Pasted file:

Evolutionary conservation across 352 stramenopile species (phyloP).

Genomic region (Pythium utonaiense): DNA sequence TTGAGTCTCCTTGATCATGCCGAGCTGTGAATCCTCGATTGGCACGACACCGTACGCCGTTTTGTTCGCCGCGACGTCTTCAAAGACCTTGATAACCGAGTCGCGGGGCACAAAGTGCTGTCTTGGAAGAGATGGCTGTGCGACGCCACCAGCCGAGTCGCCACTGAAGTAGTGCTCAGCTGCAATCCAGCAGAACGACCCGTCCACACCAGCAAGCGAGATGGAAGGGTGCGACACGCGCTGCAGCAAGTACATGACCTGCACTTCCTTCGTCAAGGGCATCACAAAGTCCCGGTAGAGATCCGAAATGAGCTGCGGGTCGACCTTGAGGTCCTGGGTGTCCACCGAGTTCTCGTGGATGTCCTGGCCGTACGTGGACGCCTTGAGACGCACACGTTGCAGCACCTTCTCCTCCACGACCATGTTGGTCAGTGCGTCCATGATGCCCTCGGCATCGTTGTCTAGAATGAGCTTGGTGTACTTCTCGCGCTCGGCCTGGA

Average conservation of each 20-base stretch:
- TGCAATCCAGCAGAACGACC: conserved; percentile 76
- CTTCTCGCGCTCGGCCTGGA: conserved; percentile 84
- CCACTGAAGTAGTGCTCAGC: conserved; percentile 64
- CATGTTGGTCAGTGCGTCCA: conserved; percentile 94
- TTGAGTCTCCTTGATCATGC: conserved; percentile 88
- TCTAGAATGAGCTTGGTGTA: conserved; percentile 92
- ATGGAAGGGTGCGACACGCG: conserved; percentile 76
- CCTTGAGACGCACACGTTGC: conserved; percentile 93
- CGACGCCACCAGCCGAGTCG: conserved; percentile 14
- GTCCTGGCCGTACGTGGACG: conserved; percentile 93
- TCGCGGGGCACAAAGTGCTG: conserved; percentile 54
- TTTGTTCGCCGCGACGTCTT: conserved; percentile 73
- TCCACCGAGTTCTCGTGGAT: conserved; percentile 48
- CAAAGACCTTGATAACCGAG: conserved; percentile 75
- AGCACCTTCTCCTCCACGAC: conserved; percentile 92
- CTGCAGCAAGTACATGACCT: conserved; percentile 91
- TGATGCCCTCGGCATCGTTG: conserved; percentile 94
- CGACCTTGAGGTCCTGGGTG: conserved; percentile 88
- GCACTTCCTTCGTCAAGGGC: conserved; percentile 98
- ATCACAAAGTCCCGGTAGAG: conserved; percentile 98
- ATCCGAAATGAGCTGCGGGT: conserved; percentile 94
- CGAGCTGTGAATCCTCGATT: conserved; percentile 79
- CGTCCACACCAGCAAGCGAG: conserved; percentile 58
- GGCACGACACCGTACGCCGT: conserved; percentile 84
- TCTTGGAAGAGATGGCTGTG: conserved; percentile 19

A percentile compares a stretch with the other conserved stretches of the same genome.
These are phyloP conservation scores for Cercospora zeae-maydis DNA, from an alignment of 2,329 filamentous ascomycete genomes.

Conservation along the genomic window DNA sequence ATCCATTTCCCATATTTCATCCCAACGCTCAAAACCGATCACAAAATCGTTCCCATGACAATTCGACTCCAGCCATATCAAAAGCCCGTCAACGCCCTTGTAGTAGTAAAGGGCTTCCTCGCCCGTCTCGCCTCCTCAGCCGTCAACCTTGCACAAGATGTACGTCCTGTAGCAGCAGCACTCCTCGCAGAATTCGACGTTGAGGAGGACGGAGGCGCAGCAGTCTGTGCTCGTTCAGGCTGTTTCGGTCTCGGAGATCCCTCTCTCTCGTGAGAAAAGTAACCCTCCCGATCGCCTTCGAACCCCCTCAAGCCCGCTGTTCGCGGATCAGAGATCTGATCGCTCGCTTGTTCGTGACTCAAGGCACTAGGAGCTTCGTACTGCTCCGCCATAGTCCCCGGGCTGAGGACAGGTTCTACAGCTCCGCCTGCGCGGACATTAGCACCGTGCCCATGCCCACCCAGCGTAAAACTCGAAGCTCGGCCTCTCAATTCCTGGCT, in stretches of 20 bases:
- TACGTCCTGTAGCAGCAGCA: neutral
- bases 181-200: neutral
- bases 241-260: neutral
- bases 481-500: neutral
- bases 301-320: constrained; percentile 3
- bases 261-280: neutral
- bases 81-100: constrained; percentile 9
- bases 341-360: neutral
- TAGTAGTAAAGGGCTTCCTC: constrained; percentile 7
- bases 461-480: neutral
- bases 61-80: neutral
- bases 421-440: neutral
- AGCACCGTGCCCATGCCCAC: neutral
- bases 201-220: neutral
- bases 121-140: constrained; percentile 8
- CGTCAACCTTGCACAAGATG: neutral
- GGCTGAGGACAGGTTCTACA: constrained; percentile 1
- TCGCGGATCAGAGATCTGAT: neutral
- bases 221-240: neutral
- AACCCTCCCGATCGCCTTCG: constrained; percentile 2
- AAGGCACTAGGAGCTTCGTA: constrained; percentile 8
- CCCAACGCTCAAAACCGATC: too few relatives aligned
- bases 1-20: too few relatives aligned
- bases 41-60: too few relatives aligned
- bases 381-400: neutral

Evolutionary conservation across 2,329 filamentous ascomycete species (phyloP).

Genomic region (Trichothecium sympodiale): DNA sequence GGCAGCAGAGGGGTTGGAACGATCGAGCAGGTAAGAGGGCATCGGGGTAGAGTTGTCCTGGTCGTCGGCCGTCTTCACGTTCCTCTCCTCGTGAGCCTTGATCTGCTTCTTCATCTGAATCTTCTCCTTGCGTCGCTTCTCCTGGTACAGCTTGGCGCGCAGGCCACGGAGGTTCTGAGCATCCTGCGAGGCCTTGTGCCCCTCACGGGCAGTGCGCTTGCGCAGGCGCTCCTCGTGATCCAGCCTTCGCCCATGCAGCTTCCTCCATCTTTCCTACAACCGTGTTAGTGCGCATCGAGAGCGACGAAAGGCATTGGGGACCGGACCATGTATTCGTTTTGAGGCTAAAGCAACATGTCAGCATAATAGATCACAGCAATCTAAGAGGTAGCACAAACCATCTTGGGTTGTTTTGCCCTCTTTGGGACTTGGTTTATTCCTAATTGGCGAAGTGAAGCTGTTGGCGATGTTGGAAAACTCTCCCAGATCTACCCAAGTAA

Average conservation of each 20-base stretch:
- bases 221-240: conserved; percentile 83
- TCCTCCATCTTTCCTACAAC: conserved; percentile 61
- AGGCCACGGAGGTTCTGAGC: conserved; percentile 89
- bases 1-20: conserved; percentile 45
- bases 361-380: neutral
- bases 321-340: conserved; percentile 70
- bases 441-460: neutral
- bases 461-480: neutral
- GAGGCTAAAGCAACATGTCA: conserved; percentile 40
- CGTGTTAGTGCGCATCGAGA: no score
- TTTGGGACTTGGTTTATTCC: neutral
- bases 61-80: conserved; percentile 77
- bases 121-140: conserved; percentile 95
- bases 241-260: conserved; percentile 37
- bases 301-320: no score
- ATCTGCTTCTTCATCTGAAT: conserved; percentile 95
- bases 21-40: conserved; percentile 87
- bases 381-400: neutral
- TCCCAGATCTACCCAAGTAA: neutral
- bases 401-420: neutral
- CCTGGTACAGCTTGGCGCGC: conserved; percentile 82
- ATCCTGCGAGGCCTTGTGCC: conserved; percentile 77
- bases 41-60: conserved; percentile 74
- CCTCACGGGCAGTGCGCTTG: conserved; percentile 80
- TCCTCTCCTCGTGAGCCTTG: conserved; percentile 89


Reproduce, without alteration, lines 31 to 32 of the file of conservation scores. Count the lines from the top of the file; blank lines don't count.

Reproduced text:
Conservation along the genomic window DNA sequence ATCCATTTCCCATATTTCATCCCAACGCTCAAAACCGATCACAAAATCGTTCCCATGACAATTCGACTCCAGCCATATCAAAAGCCCGTCAACGCCCTTGTAGTAGTAAAGGGCTTCCTCGCCCGTCTCGCCTCCTCAGCCGTCAACCTTGCACAAGATGTACGTCCTGTAGCAGCAGCACTCCTCGCAGAATTCGACGTTGAGGAGGACGGAGGCGCAGCAGTCTGTGCTCGTTCAGGCTGTTTCGGTCTCGGAGATCCCTCTCTCTCGTGAGAAAAGTAACCCTCCCGATCGCCTTCGAACCCCCTCAAGCCCGCTGTTCGCGGATCAGAGATCTGATCGCTCGCTTGTTCGTGACTCAAGGCACTAGGAGCTTCGTACTGCTCCGCCATAGTCCCCGGGCTGAGGACAGGTTCTACAGCTCCGCCTGCGCGGACATTAGCACCGTGCCCATGCCCACCCAGCGTAAAACTCGAAGCTCGGCCTCTCAATTCCTGGCT, in stretches of 20 bases:
- TACGTCCTGTAGCAGCAGCA: neutral